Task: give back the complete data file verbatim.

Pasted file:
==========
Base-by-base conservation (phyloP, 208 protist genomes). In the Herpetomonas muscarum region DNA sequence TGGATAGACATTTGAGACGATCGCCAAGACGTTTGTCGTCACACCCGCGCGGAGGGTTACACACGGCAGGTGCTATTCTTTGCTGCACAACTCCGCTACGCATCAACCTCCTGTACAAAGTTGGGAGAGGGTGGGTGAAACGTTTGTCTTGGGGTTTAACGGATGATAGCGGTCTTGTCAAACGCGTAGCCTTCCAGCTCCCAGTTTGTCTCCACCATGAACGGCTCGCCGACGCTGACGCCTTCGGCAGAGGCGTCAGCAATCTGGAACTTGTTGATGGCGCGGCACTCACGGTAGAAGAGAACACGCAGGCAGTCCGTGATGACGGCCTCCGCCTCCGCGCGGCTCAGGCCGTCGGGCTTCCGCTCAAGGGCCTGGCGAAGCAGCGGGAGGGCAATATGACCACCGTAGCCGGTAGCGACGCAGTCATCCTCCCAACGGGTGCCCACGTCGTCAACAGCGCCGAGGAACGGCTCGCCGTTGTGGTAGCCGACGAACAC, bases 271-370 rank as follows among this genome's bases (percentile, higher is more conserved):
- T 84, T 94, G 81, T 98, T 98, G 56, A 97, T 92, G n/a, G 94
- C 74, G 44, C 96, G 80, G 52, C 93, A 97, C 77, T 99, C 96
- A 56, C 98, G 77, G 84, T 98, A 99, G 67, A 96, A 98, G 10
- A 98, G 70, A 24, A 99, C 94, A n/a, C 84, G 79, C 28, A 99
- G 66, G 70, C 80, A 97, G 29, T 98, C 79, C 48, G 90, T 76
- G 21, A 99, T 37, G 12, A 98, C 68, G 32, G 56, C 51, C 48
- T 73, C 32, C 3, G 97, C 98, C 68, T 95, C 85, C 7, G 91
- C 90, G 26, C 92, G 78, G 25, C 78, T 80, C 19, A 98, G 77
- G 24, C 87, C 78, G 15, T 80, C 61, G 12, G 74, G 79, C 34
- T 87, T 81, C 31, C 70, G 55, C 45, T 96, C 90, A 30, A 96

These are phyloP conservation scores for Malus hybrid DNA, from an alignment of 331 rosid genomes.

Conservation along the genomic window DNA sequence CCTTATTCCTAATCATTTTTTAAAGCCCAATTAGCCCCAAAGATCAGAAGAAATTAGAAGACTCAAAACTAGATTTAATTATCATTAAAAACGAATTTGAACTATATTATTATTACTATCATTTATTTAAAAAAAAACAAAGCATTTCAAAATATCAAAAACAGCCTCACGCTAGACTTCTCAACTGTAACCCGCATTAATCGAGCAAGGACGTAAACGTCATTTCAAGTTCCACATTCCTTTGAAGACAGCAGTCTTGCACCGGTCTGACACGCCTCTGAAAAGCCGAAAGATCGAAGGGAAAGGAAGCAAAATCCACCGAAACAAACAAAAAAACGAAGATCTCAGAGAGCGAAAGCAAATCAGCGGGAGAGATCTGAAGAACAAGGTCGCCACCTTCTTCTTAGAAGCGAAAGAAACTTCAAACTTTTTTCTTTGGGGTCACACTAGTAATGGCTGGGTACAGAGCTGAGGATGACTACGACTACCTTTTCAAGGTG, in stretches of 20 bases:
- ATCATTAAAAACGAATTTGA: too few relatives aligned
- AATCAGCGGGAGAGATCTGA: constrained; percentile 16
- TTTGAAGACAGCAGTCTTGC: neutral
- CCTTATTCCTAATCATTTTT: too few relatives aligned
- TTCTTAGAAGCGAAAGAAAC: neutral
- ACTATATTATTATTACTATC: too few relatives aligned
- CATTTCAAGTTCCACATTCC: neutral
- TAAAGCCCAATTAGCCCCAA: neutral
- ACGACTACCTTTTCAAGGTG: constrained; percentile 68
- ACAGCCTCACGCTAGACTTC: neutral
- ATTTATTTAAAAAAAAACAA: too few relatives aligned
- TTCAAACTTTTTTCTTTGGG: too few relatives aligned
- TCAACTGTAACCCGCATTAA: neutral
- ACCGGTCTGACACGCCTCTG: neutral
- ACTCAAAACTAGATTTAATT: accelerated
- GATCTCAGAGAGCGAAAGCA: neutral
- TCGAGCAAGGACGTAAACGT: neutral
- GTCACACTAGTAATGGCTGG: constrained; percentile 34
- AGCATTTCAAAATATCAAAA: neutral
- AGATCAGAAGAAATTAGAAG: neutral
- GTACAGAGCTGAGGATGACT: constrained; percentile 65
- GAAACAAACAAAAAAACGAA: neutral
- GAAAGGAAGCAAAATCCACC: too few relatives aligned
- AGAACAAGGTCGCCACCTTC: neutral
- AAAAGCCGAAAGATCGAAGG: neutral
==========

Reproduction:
Base-by-base conservation (phyloP, 208 protist genomes). In the Herpetomonas muscarum region DNA sequence TGGATAGACATTTGAGACGATCGCCAAGACGTTTGTCGTCACACCCGCGCGGAGGGTTACACACGGCAGGTGCTATTCTTTGCTGCACAACTCCGCTACGCATCAACCTCCTGTACAAAGTTGGGAGAGGGTGGGTGAAACGTTTGTCTTGGGGTTTAACGGATGATAGCGGTCTTGTCAAACGCGTAGCCTTCCAGCTCCCAGTTTGTCTCCACCATGAACGGCTCGCCGACGCTGACGCCTTCGGCAGAGGCGTCAGCAATCTGGAACTTGTTGATGGCGCGGCACTCACGGTAGAAGAGAACACGCAGGCAGTCCGTGATGACGGCCTCCGCCTCCGCGCGGCTCAGGCCGTCGGGCTTCCGCTCAAGGGCCTGGCGAAGCAGCGGGAGGGCAATATGACCACCGTAGCCGGTAGCGACGCAGTCATCCTCCCAACGGGTGCCCACGTCGTCAACAGCGCCGAGGAACGGCTCGCCGTTGTGGTAGCCGACGAACAC, bases 271-370 rank as follows among this genome's bases (percentile, higher is more conserved):
- T 84, T 94, G 81, T 98, T 98, G 56, A 97, T 92, G n/a, G 94
- C 74, G 44, C 96, G 80, G 52, C 93, A 97, C 77, T 99, C 96
- A 56, C 98, G 77, G 84, T 98, A 99, G 67, A 96, A 98, G 10
- A 98, G 70, A 24, A 99, C 94, A n/a, C 84, G 79, C 28, A 99
- G 66, G 70, C 80, A 97, G 29, T 98, C 79, C 48, G 90, T 76
- G 21, A 99, T 37, G 12, A 98, C 68, G 32, G 56, C 51, C 48
- T 73, C 32, C 3, G 97, C 98, C 68, T 95, C 85, C 7, G 91
- C 90, G 26, C 92, G 78, G 25, C 78, T 80, C 19, A 98, G 77
- G 24, C 87, C 78, G 15, T 80, C 61, G 12, G 74, G 79, C 34
- T 87, T 81, C 31, C 70, G 55, C 45, T 96, C 90, A 30, A 96

These are phyloP conservation scores for Malus hybrid DNA, from an alignment of 331 rosid genomes.

Conservation along the genomic window DNA sequence CCTTATTCCTAATCATTTTTTAAAGCCCAATTAGCCCCAAAGATCAGAAGAAATTAGAAGACTCAAAACTAGATTTAATTATCATTAAAAACGAATTTGAACTATATTATTATTACTATCATTTATTTAAAAAAAAACAAAGCATTTCAAAATATCAAAAACAGCCTCACGCTAGACTTCTCAACTGTAACCCGCATTAATCGAGCAAGGACGTAAACGTCATTTCAAGTTCCACATTCCTTTGAAGACAGCAGTCTTGCACCGGTCTGACACGCCTCTGAAAAGCCGAAAGATCGAAGGGAAAGGAAGCAAAATCCACCGAAACAAACAAAAAAACGAAGATCTCAGAGAGCGAAAGCAAATCAGCGGGAGAGATCTGAAGAACAAGGTCGCCACCTTCTTCTTAGAAGCGAAAGAAACTTCAAACTTTTTTCTTTGGGGTCACACTAGTAATGGCTGGGTACAGAGCTGAGGATGACTACGACTACCTTTTCAAGGTG, in stretches of 20 bases:
- ATCATTAAAAACGAATTTGA: too few relatives aligned
- AATCAGCGGGAGAGATCTGA: constrained; percentile 16
- TTTGAAGACAGCAGTCTTGC: neutral
- CCTTATTCCTAATCATTTTT: too few relatives aligned
- TTCTTAGAAGCGAAAGAAAC: neutral
- ACTATATTATTATTACTATC: too few relatives aligned
- CATTTCAAGTTCCACATTCC: neutral
- TAAAGCCCAATTAGCCCCAA: neutral
- ACGACTACCTTTTCAAGGTG: constrained; percentile 68
- ACAGCCTCACGCTAGACTTC: neutral
- ATTTATTTAAAAAAAAACAA: too few relatives aligned
- TTCAAACTTTTTTCTTTGGG: too few relatives aligned
- TCAACTGTAACCCGCATTAA: neutral
- ACCGGTCTGACACGCCTCTG: neutral
- ACTCAAAACTAGATTTAATT: accelerated
- GATCTCAGAGAGCGAAAGCA: neutral
- TCGAGCAAGGACGTAAACGT: neutral
- GTCACACTAGTAATGGCTGG: constrained; percentile 34
- AGCATTTCAAAATATCAAAA: neutral
- AGATCAGAAGAAATTAGAAG: neutral
- GTACAGAGCTGAGGATGACT: constrained; percentile 65
- GAAACAAACAAAAAAACGAA: neutral
- GAAAGGAAGCAAAATCCACC: too few relatives aligned
- AGAACAAGGTCGCCACCTTC: neutral
- AAAAGCCGAAAGATCGAAGG: neutral